I am a teacher.
Most of you know that’s my day job.
I’ve been in the classroom as a teacher since 1979, taking only one year off after I got married to try other jobs.
But I came back to teaching. The reasons aren’t important anymore – haven’t been for a while. I see myself as a professional at getting kids excited about literature, helping them find their writer’s voice, and gettimg them to learn the skills they’ll need to express themselves no matter what life throws at them.
And then life throws a wicked curve ball.
Wicked. Evil. Deranged. There are a lot of adjectives being tossed about by people right now concerning the recent events in Connecticut. All true, all wrong. It’s horrible, it’s shocking, it’s inevitable.
It will be a while (if ever) before we understand the shooter’s motive. As the confusion over the timeline becomes clearer, as the victims are identified and the world grieves, one fact will become startlingly clear: this isn’t the first time and it won’t be the last.
Is that cynical? Yes, I suppose so. No one place can accept all the blame people will want to assign it. Violent video games (before this happened I was preparing a post on the fact that I recently picked up Doom again and how I enjoyed it’s simple premise: shoot anything that moves. Think I’ll hold off on that for a while now...), loose gun control laws (which, admittedly, need to be tightened, but should not be the sole holder of blame), lack of mental health care (again, a component, not an end-run). All these and more will find themselves in defensive mode over the next few weeks.
Rightfully so. If you cannot defend your beliefs, you probably should change them. But to single out any one activity out and lay all the blame on that one doorstep is simplistic at best, harmful at worst. The issue is bigger than that.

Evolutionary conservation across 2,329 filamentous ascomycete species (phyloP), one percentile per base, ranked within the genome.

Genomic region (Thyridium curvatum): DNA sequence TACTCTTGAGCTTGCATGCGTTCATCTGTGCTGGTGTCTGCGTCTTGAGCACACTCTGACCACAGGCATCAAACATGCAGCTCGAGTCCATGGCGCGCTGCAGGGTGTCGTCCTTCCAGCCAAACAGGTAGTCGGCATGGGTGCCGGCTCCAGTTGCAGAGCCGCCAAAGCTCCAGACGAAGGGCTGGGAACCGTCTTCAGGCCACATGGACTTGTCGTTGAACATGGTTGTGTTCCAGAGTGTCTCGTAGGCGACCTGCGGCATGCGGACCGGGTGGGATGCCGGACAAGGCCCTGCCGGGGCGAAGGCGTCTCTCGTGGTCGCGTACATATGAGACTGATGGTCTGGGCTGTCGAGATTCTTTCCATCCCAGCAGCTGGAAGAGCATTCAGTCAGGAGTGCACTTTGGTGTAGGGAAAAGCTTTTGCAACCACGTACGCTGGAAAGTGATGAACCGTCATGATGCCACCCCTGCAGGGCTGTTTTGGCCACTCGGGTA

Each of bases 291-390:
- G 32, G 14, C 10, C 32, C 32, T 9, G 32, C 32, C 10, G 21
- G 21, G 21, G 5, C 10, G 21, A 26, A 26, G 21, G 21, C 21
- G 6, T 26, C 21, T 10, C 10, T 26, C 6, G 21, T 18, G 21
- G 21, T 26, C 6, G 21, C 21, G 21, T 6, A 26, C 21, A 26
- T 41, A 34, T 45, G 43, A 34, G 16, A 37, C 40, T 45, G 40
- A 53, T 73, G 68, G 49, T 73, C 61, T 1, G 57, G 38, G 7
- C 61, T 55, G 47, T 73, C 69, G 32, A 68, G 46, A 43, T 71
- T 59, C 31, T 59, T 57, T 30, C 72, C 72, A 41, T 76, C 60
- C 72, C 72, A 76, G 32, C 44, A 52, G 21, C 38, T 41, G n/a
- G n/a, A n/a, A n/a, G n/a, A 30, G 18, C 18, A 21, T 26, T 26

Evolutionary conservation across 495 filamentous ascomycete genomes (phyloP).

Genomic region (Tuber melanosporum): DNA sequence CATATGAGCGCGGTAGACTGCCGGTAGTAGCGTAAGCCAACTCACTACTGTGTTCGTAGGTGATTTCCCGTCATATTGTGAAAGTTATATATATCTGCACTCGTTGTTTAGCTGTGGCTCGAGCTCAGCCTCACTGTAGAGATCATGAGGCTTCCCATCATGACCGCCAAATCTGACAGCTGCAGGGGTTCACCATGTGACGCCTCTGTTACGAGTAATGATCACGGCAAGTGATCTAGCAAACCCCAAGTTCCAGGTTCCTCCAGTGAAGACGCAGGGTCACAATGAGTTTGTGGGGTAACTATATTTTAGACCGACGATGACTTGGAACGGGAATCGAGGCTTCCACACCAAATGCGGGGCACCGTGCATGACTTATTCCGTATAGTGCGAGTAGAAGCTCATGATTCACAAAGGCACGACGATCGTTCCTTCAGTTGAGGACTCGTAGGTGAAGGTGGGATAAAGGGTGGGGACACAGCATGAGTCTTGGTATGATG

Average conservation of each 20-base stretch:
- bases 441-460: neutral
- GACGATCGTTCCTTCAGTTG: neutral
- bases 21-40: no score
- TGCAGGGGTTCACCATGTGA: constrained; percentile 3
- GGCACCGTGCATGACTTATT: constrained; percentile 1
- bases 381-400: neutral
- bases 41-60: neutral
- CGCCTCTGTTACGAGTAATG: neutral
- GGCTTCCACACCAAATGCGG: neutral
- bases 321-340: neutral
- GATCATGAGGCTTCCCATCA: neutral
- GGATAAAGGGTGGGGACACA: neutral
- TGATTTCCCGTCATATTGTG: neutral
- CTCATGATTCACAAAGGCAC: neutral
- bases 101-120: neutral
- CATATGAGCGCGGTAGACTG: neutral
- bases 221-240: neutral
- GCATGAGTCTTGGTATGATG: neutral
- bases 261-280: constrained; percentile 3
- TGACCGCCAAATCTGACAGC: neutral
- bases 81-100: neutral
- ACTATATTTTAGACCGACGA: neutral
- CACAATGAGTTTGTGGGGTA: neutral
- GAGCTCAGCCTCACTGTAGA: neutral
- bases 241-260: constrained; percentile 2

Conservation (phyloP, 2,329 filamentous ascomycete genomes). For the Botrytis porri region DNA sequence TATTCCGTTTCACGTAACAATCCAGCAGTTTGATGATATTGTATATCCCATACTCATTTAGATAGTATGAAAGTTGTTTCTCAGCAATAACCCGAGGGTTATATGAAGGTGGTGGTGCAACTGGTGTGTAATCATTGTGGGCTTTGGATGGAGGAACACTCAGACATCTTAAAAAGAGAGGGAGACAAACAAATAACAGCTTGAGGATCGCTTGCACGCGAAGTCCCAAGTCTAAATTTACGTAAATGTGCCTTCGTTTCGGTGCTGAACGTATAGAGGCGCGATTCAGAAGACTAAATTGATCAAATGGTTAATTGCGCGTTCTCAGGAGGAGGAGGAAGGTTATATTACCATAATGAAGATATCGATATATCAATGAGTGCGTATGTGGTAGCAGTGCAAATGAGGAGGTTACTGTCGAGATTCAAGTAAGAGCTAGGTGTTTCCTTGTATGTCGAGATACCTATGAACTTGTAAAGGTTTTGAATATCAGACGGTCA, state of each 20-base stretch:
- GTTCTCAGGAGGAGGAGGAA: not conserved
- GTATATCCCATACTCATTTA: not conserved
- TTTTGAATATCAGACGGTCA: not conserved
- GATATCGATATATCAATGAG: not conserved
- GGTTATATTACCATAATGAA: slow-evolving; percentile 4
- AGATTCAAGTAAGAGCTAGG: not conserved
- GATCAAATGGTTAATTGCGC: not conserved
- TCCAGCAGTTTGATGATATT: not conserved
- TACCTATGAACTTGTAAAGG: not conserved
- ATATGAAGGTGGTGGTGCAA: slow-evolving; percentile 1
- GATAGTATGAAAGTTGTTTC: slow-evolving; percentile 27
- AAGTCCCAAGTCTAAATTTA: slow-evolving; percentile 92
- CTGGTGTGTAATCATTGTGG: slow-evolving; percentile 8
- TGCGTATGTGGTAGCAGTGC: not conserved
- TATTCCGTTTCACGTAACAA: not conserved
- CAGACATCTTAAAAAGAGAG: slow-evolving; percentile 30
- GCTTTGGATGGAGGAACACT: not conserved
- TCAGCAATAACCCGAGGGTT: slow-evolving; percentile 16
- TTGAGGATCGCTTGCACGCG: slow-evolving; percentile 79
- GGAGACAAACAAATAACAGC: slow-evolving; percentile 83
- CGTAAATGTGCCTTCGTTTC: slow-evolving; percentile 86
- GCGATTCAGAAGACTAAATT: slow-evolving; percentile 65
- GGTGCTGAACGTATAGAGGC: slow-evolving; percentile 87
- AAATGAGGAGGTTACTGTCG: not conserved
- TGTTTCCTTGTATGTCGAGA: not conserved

You probably expect me to lay out the issue – but I can’t. Being in the classroom, I’ve seen the level of violence cycle from pacific to tsunami levels depending on the year. Even within the year there are cycles. Learning to recognize and head them off is part of our job as educators. We succeed a lot. You have no idea how many fights we diffuse, prevent or don’t even let get to that stage.
But sometimes there’s that one kid. Every teacher has had one, or two (or, if you’ve been at this as long as I have, several). It’s the kid in the class who makes you think, “That’s one to watch. That one is scary.” But then the kid grows up and go on to become a thoughtful, respectable, responsible member of the community. Sometimes still odd, but not violent. Believe me, it happens that way almost all the time.
I am a teacher.
Tomorrow I’ll be in the classroom teaching my students survival skills. We have fire drills twelve times a year by state law. No kid, teacher or staff member has died as a result of a fire in decades. The alarm goes off and everyone goes into automatic mode, leaving the building in an orderly fashion, often glad for the interruption. We’ve got fires down.
Bullets? Not so much. In the Oregon mall shooting, police are crediting store personnel and customers alike in knowing what to do and doing it in order to get out of harm’s way and keep the body count low.
In schools, we’re teaching that. Along with grammar, literary terms and parts of speech, what to do if a shooter comes into the building is part of my curriculum. We talk about it on the first day of school, tomorrow we’ll drill it. I’ll make the kids get out of their seats and get to the place in the room where they can’t be seen.
In a week I’ll do it again. And in a month.
Does it take time from my teaching? Yes. Does it piss me off that I have to teach such a thing? More than you can imagine. Will I do it? Over and over again until they don’t have to think. Hearing the word “lockdown” will trigger the same automatic response the fire alarm does. It’s how I’ll keep them alive to teach them another day.
I’m a firm believer that, if a person wants to kill, they will kill. Nothing will stop him/her. No amount of locked doors or security drills will keep out a determined person.
But we can teach survival skills that will lessen the opportunities for the shooter.
And that’s my lesson for Monday.
My heart grieves for the parents and first responders of Newtown, Connecticut. If you would like to help, please consider giving.